Donn's Articles » Chris Hayes

Chris Hayes

Chris Hayes came back into Epsom’s weigh room after walking the track.  Cup of tea, chat with Colin Keane, then he sat down, put on his headphones, turned on Netflix and dozed off.  He thinks he was dozing for 15 or 20 minutes.  Relaxed, calm, comfortable in anticipation of the job that lay ahead.

“I used to get caught up in the race,” says the rider now.  “I used to be too into tactics.  I’d analyse the form of a race, I’d know my horse, I’d have a plan in my head and I’d want to stick to that plan.  I used to try to ride the race.  Now I try to ride the horse.”

Epsom Oaks day, big day.  Important race.  One of the five Classics.  Ezeliya’s trainer Dermot Weld hadn’t won the Oaks since 1981 when he won it with Blue Wind.  That was the year that Ezeliya’s owner HH The Aga Khan won the Derby for the first time with Shergar but, until Friday, the owner’s name was conspicuous by its absence from the Oaks roll of honour.

Chris Hayes knew Ezeliya well.  A grand two-year-old, he tells you.  Wouldn’t blow you away physically, but she gave you a lovely feel when she worked.  She was beaten on her racecourse debut at Leopardstown, but she missed the break that day, she jumped to her right, she was always playing catch-up after that and her rider set about teaching her as much as he could.  She showed the benefit of those learnings next time when she won her maiden at Cork.

Oaks filly at the start of this season?  Definitely possibly.  By Dubawi and out of the Aga Khan’s filly Eziyra, a Group race winner over 10 and 12 furlongs, Ezeliya kept on well to win the Group 3 Salsabil Stakes on her debut this season.

“She was good in the Salsabil Stakes,” says her rider, “and that brought her forward again.  I remember, the first half-speed she did after the Salsabil, I thought that she had improved no end, and I was thinking that she might have a chance in the Oaks.  I was looking at all the Oaks trials, and I couldn’t find any filly that I was afraid of.”

He knew what he wanted to do in the Oaks: get her settled, get her travelling.  Position was secondary.  Get her comfortable in her race, see where she lands, ride your race from there.

“She was a bit fresh at Navan.  I was thinking that I might ride her forward there, but she was a little fresh with me going to the start, so I said that I would drop her in, and we learned there that she liked to be ridden like that.  I chatted to the boss (Dermot Weld) before the Oaks, I told him what I was thinking of doing, and he said that he was thinking exactly the same.  That’s always a good sign.  Ride her with loads of confidence, he said to me.” 

The race unfolded as Hayes had envisaged.  Good pace on up front, Ezeliya settled and travelling in his hands, seventh or eighth as they raced to the top of the hill.  She travelled well down around Tattenham Corner, and he angled her out a little as they rounded the home turn.  Still travelling as they straightened up, and victory in the Oaks just three furlongs away.

“I couldn’t believe that the plan was happening as it was supposed to,” says the rider.  “Jump, slot, into your position, get your breather, pick up, come clear, win.  I was waiting for Ryan (Moore, on Ylang Ylang) or Wayne (Lordan, on Rubies Are Red) to come at me, but they never did.  To be honest, the way my filly picked up, I was thinking that, if someone was going to catch me, they’d want to be going very fast.”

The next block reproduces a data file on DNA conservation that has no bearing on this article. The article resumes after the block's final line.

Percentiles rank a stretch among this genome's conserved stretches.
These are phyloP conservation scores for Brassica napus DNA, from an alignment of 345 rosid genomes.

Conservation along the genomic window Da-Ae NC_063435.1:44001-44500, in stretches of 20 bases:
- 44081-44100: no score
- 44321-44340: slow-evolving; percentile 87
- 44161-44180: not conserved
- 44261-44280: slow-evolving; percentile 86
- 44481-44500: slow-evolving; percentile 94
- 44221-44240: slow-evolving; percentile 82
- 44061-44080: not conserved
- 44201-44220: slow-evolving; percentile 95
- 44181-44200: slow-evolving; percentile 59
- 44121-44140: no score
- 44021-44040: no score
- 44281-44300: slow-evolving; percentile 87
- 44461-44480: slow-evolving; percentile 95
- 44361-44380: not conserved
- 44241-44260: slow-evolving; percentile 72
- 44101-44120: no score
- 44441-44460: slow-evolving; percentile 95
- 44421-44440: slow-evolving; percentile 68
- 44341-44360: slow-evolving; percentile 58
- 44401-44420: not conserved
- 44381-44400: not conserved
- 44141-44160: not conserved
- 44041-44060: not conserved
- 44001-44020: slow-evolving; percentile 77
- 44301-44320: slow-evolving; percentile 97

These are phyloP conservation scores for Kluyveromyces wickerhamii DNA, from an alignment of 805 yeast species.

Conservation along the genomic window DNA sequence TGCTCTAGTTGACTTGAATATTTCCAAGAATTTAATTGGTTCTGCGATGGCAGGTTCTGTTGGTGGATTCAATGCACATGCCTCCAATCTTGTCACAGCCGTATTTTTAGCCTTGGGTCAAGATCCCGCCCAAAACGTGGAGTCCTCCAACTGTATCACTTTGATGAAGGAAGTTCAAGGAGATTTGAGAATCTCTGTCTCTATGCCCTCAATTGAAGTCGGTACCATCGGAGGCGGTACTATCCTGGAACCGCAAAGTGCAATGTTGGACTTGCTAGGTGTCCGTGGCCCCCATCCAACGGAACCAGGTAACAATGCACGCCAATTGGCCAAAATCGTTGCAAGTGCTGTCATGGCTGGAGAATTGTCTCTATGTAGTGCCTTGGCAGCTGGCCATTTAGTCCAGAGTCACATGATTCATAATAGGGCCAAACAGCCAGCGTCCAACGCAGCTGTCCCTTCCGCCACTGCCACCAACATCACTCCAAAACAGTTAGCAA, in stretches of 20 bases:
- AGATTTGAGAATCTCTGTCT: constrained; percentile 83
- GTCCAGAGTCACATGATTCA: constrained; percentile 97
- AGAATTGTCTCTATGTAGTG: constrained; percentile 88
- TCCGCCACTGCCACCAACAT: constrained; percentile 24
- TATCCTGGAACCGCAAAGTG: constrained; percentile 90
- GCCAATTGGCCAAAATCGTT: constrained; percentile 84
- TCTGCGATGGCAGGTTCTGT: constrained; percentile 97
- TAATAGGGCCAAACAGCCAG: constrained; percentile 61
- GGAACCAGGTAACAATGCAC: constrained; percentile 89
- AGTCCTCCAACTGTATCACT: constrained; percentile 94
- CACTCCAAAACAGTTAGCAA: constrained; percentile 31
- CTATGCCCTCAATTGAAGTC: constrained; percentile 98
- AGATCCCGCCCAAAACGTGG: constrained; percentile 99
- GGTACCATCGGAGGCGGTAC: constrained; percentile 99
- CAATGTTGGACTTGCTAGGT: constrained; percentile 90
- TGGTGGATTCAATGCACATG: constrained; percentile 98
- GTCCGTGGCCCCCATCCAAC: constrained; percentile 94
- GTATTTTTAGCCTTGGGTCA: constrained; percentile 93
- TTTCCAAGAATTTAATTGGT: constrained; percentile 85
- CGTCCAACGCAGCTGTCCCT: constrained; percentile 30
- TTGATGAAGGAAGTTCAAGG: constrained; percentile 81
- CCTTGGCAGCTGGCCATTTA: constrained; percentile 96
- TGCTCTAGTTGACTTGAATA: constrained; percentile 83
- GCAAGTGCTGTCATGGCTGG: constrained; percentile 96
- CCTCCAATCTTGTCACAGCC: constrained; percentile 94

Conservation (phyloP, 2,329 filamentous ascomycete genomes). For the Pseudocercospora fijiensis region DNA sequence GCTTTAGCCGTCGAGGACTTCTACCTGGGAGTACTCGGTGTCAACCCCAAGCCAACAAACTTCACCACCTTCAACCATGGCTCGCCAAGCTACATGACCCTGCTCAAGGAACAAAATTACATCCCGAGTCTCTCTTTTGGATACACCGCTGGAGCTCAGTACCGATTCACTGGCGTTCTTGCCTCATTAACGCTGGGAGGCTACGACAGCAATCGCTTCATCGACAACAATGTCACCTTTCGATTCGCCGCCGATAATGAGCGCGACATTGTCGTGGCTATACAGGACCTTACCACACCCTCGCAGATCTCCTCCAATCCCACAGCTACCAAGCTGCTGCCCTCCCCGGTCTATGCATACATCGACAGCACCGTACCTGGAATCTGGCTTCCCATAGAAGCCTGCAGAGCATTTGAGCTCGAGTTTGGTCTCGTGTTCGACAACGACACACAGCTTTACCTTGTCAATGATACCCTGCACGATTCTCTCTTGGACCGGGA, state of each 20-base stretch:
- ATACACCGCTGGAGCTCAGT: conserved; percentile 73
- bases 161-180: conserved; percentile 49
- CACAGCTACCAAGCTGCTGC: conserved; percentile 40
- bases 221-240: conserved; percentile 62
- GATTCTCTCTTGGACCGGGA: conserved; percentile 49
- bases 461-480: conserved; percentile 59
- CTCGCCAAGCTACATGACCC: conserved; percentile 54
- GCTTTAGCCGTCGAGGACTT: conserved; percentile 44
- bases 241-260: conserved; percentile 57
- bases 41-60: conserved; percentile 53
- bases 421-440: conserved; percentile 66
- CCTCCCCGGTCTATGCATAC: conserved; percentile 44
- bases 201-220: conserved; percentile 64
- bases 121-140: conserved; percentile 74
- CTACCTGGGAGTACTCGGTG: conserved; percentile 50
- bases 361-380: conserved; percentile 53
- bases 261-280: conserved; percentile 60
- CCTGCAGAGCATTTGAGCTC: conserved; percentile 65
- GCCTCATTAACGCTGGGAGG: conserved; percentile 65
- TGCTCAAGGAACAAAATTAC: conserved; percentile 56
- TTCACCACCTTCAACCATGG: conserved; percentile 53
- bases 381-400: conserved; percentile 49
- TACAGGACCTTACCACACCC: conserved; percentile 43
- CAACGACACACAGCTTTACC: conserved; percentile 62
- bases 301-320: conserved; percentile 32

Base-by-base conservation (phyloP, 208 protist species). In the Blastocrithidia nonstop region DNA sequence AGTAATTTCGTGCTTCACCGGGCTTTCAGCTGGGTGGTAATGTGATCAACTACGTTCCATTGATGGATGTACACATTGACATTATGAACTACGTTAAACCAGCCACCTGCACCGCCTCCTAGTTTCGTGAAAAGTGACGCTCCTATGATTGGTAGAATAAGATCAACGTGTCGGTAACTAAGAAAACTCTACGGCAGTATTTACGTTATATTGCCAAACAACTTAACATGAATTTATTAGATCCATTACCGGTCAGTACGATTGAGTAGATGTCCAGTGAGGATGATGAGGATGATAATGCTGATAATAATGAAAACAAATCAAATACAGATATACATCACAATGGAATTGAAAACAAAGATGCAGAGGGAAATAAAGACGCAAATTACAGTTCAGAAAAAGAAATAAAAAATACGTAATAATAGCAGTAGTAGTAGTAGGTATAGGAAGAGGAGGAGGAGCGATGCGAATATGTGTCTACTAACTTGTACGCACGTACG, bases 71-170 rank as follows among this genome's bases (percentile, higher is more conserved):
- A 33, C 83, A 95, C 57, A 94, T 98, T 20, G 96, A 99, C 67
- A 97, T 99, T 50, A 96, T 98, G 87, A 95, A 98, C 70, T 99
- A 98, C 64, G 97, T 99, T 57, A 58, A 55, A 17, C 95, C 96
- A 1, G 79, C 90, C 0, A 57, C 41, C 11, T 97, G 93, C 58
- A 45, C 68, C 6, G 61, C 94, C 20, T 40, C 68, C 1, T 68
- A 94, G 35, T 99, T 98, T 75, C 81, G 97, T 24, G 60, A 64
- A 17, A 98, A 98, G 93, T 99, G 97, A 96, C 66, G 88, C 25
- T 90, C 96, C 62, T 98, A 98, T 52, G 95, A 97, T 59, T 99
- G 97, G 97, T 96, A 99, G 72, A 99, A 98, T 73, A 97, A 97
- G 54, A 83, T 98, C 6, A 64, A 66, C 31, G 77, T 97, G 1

He talked about the race with his wife during the build-up.  

“I just want to get the filly settled early on,” he told Rachel.  “And if we do win, I won’t celebrate in the saddle.  It’s about time I grew up.  I need to be more like Ryan Moore or Mick Kinane.”

Up in the saddle and punching the air as he crossed the winning line.

“I couldn’t help it!  It was just an explosion, relief, ecstasy.  All of that.  And because the way the race panned out, exactly as I hoped it would.  Honestly, if you could have designed the perfect race for me, that was it.”

But the ride that you give a horse is a key ingredient in how a race pans out for you.  Of course, you need things to slot into place around you but, fundamentally, you need to put yourself in the position to benefit when they do.  Dermot Weld was fulsome in his praise of his rider in media interviews afterwards.  The perfect ride, he said. 

“The boss didn’t say much to me afterwards.  He just said, well done, that was great.”

Chris Hayes rode his first big winner for Dermot Weld when he picked up the spare ride in Voleuse De Coeurs in the 2013 Irish St Leger after the late Pat Smullen had chosen to ride Pale Mimosa instead.  Hayes had only ridden the first Group 1 win of his career the previous week.  He rode for Dermot Weld again in 2019, when he rode Tarnawa to victory in three Group races, and he rode Search For A Song to win the Irish St Leger.

“Pat (Smullen) was sick at the time,” says Chris.  “He was a brilliant help to me then.  He was like a mentor.  Helping me understand what the boss was thinking, how he wanted his horses to be ridden.  We had a lot of success then, but, to be honest, I wasn’t ready for such a big job then.  I wasn’t really able for it.  I wasn’t good enough to step into Pat’s shoes.”

He resumed his relationship with Dermot Weld in 2022, and they have thrived together since.  Big race wins are important.  Homeless Songs won the Irish 1000 Guineas that year, Tahiyra won the Moyglare Stud Stakes and, last year, she won the Irish 1000 Guineas and the Coronation Stakes and the Matron Stakes.

“I’m in a very privileged position,” says the rider.  “The boss expects you to have an opinion, and he expects you to back up your opinion, and I’m comfortable with that.”

Comfortable in anticipation of the job that he has to do.

© The Sunday Times, 9th June 2024